In nurturing children The Salvation Army seeks to remain faithful to the words of Jesus when he said “Whoever receives one little child like this in My name receives Me”.
Christian ministry among young people has always been a challenge but in today’s competitive culture that challenge is both greater and more complex. The technological revolution with the advent of television and the computer has presented the Christian Church with a competitor for the attention of children that seems at times overwhelming. While young people in developing countries may find their interest met by traditional Christian youth programs, such activities in developed nations compete for the interest of young people with the technological age and all its toys.
William and Catherine Booth saw great value in training young people to become good Christians and Salvationists. The fact that their own children became significant leaders in the early Salvation Army gives witness to the training and influence of their parents. Unfortunate sibling rivalry later tore the family apart.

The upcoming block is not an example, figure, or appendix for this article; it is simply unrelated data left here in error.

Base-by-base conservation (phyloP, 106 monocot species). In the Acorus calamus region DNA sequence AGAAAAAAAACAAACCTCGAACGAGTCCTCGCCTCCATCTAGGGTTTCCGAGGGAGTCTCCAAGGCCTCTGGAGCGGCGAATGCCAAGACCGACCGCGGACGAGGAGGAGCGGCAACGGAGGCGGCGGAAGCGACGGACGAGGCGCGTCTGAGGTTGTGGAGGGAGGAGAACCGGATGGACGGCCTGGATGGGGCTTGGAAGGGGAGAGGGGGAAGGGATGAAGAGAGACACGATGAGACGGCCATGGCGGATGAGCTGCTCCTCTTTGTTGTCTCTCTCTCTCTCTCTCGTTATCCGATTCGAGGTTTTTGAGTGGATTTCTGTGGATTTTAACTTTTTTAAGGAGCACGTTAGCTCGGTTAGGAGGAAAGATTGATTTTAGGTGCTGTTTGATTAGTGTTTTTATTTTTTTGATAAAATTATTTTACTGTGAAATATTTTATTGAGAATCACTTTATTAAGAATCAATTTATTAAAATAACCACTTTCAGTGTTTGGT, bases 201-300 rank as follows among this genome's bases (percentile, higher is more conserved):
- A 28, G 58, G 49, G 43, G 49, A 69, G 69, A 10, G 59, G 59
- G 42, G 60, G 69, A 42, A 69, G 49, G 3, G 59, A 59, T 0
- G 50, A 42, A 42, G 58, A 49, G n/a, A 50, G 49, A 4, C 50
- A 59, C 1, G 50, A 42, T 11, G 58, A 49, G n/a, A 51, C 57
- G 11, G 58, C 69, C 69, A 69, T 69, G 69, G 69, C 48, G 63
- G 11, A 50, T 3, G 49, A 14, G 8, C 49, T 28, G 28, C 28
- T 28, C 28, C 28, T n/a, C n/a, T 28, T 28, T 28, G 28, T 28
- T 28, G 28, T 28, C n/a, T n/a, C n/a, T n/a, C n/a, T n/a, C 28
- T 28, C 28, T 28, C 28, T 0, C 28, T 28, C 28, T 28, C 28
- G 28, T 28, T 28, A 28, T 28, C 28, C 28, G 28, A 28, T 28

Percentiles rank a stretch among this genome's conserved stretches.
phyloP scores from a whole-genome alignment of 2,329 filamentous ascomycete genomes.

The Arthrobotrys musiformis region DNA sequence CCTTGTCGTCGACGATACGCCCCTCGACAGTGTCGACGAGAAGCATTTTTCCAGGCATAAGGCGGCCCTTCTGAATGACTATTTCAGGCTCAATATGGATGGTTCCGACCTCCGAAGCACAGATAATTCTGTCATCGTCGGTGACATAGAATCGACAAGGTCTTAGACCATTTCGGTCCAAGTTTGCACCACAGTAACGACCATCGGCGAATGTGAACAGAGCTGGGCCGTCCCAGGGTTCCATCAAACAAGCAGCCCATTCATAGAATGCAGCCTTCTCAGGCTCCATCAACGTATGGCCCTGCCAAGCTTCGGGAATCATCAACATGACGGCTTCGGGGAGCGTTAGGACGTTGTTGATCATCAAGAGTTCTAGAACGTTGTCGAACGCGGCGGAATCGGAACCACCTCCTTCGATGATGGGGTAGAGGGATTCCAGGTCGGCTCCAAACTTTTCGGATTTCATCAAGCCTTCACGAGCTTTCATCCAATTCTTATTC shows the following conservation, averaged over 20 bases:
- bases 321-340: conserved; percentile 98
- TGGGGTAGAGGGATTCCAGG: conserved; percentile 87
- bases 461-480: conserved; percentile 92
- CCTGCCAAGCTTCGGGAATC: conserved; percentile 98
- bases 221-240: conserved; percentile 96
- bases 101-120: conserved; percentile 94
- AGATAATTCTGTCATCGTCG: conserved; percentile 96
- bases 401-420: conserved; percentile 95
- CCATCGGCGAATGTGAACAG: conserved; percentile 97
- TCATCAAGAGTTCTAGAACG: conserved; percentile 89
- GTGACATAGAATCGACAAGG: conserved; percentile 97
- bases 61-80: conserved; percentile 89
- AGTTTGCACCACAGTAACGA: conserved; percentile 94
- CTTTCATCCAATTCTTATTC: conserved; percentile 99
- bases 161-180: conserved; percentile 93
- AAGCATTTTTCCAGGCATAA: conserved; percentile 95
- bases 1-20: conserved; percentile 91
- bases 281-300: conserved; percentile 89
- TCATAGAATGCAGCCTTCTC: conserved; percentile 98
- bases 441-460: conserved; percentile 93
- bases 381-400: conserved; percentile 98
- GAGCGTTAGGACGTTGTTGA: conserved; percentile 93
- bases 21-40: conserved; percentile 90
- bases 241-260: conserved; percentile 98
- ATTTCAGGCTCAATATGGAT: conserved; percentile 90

In many ways The Salvation Army provided a philosophy and programs unique to the movement. The young people’s corps mirrored the senior corps in structure and organisation and provided children and youth with interesting and stimulating activities often not found in other religious movements. Such activities were a channel through which leaders could direct the thinking of children and youth to a vital spiritual life and experience.